The State appeals the trial court’s grant of Elijah Parchman’s (“Parchman”) motion to correct error requesting a new trial after a jury had convicted him of murder and attempted murder. The trial court granted Parchman’s motion after concluding that Parchman had been denied a fair trial because the State had violated Brady v. Maryland, 373 U.S. 83 (1963) when it failed to disclose the juvenile delinquency history of one of its witnesses. The State argues that the trial court abused its discretion in granting Parchman’s motion because the evidence that the State failed to disclose was not material. Concluding that the trial court abused its discretion in granting Parchman’s motion, we reverse the trial court’s judgment.
The State argues that the trial court abused its discretion in granting Parchman’s motion because the evidence that the State failed to disclose was not material. We agree.
Here, the State acknowledges that Minor’s juvenile delinquency history was impeachment evidence that the State had inadvertently suppressed. Thus, this case turns on whether the nondisclosure was prejudicial to Parchman, i.e., whether the suppressed evidence was material.
We addressed the materiality of a witness’ ten-year-old theft conviction in McKnight v. State, 1 N.E.3d 193 (Ind. Ct. App. 2013). There, the State charged McKnight with Class A felony dealing in cocaine weighing three grams or more after he sold cocaine to the witness, who had been wired with a recording device. A police officer had also provided the witness with $500 to pay for the cocaine and to cover a debt that the witness owed to McKnight. After a jury had convicted McKnight as charged, he filed a petition for post-conviction relief. In this petition, McKnight argued that the State had committed a Brady violation when it had withheld impeaching information regarding the fact that the witness had a ten-year-old theft conviction. Assuming that the State had failed to disclose the witness’ prior conviction to McKnight, we determined that in light of all the evidence presented at trial, the witness’ ten-year-old theft conviction was “negligible, at best.” Id. Specifically, our review of the evidence revealed that the witness’ testimony was cumulative of the testimony of undercover officers as well as the audio recording of the controlled buy. Under those circumstances, we concluded that McKnight had not demonstrated a reasonable probability that the outcome of his trial would have been different had trial counsel known about the theft conviction and attempted to impeach the witness with that conviction. Id. Accordingly, we concluded that McKnight’s Brady claim failed. Id.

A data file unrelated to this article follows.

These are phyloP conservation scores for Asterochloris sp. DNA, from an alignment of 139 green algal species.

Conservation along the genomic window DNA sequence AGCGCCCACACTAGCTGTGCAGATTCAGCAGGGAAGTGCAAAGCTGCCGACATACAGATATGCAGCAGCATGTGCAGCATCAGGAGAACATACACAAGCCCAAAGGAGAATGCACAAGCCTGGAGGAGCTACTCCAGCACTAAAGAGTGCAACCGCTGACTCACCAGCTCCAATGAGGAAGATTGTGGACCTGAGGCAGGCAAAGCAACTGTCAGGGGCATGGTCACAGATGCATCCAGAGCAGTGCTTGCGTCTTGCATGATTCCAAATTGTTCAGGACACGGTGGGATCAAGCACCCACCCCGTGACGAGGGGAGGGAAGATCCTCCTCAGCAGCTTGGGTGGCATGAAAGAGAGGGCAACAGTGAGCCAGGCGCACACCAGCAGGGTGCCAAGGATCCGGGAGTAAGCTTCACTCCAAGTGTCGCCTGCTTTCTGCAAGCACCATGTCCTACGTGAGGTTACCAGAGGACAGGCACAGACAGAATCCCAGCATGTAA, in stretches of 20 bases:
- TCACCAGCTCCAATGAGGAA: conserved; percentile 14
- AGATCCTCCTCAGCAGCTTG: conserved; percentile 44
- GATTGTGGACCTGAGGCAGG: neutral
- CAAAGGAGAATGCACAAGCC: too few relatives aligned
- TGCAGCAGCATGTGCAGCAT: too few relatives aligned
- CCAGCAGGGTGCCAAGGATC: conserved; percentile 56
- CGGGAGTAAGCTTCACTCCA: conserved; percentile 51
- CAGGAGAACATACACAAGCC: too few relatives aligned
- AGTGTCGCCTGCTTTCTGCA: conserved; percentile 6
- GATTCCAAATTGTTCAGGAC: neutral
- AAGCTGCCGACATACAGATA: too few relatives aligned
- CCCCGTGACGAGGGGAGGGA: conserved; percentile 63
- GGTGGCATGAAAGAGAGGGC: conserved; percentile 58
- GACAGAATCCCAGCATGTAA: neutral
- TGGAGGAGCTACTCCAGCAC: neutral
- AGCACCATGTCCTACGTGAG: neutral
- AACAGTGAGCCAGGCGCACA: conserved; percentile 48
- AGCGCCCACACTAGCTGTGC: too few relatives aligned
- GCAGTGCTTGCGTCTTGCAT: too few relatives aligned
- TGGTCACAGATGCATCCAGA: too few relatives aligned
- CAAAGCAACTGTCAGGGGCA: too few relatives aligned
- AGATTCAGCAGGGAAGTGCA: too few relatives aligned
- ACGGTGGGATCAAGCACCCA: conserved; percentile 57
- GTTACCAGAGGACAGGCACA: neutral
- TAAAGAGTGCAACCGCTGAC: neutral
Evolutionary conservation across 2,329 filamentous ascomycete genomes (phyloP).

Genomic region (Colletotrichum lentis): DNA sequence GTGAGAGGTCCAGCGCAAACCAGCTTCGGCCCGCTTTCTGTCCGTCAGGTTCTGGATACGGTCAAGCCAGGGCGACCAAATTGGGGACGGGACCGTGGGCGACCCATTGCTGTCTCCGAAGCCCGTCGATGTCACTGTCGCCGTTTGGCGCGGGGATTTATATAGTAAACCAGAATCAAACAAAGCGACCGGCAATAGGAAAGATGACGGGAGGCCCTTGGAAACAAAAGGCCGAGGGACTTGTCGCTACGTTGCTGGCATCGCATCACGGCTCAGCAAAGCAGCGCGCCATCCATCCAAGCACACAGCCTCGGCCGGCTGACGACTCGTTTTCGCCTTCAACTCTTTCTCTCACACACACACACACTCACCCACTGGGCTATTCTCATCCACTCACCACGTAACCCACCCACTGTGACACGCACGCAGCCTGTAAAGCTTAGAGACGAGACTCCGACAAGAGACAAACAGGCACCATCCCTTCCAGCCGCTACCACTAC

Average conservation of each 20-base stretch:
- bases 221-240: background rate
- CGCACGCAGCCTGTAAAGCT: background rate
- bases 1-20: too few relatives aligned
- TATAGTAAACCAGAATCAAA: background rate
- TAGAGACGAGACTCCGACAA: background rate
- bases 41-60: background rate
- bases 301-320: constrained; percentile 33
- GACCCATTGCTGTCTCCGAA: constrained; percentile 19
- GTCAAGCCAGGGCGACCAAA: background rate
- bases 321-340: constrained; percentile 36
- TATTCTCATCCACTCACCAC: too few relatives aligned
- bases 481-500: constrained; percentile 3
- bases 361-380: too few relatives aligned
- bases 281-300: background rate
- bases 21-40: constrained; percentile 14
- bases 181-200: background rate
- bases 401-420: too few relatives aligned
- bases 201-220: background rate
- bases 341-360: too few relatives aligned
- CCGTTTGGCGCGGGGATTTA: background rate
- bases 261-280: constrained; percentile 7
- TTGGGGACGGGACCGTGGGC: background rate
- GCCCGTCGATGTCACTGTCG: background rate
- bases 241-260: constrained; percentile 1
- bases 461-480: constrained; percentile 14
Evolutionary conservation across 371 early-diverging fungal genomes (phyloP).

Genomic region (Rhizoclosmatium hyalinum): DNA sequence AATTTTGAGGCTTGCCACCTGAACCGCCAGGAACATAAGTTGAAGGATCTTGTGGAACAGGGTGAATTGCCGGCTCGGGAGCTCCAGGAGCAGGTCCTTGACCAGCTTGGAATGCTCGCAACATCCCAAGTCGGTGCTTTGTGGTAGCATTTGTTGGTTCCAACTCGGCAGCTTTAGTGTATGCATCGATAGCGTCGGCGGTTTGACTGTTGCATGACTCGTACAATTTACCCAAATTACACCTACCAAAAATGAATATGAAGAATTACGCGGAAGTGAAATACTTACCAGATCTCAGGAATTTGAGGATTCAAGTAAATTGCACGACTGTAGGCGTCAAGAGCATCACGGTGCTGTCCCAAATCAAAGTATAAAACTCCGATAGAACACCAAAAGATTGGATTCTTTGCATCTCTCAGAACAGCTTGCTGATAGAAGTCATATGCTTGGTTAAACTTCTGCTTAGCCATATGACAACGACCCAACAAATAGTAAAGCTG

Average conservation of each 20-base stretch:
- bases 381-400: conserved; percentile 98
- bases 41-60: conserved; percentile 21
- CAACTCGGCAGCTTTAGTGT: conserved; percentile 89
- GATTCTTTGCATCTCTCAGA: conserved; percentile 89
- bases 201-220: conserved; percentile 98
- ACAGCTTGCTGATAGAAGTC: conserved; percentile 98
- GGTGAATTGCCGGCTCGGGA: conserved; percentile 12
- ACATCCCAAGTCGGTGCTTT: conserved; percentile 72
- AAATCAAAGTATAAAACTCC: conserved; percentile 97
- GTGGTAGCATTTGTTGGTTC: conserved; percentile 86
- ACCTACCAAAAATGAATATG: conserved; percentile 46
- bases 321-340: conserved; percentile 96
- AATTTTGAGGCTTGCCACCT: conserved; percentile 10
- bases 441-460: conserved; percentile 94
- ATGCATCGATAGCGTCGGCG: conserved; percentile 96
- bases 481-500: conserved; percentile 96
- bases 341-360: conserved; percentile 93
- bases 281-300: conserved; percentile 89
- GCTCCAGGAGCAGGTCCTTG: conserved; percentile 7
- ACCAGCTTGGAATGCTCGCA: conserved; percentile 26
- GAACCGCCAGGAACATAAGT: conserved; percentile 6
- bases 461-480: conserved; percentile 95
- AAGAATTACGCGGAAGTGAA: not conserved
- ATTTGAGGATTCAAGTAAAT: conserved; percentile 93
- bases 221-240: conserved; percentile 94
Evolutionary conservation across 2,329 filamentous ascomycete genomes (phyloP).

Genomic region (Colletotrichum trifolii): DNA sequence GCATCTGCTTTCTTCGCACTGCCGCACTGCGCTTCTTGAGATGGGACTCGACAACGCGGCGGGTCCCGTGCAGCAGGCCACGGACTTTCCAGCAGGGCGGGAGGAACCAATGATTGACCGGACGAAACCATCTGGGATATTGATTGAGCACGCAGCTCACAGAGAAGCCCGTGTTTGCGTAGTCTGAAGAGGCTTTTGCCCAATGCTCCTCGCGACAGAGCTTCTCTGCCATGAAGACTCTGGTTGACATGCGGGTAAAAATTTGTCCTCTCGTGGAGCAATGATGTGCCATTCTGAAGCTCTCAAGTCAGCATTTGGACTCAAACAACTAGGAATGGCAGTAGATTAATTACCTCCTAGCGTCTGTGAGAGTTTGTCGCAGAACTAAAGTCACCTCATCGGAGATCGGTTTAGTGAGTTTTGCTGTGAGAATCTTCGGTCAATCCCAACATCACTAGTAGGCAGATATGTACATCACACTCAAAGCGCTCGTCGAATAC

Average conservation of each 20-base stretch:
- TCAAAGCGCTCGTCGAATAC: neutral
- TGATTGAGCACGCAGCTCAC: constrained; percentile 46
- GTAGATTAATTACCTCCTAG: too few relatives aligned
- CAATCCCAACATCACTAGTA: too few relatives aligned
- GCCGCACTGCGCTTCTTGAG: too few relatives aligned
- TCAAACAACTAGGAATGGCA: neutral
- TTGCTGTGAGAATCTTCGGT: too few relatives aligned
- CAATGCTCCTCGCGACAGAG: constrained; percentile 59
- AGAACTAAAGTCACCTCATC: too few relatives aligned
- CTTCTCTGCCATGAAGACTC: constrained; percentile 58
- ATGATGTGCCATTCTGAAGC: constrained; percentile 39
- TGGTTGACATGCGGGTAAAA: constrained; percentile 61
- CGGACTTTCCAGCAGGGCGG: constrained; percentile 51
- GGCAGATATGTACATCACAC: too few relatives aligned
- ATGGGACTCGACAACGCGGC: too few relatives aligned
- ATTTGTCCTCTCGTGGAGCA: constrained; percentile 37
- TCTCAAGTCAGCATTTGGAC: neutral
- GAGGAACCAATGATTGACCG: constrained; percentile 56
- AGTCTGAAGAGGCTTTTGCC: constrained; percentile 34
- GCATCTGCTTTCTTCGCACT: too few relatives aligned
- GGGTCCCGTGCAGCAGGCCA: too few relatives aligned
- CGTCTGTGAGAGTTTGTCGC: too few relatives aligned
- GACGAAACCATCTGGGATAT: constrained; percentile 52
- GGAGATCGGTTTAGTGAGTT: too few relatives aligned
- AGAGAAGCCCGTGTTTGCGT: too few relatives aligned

Here, as in McKnight, in light of all the evidence presented at trial, Minor’s more than ten-year-old juvenile delinquency adjudication is negligible, at best. Specifically, our review of the evidence reveals that Minor’s testimony was cumulative of Detective Luecke’s testimony that Parchman was standing over one-hundred feet away from the victims when he began shooting at them. Minor’s testimony was also cumulative of Dr. Kiefer’s testimony that Bobby had been shot on his back side and hospital records that revealed Minor had also been shot on his back side. Based on these specific and particular facts, we conclude, as we did in McKnight, that Parchman has not demonstrated a reasonable probability that the outcome of his trial would have been different had trial counsel known about Minor’s juvenile delinquency adjudication and attempted to impeach him with questions about that remote adjudication. See id. Accordingly, Parchman’s Brady claim fails. See also Reid v. State, 984 N.E.2d 1264, 1271-72 (Ind. Ct. App. 2013) (concluding that the impeaching value of a twenty-four-year-old robbery conviction was negligible in light of all the evidence presented), trans. denied; Carroll, 740 N.E.2d at 1230 (concluding that the impeaching value of six-year-old misdemeanor conviction for false informing was negligible in light of all the evidence presented). Because Parchman’s Brady claim fails, the trial court abused its discretion when it granted his motion to correct error requesting a new trial.
May, J., and Brown, J., concur.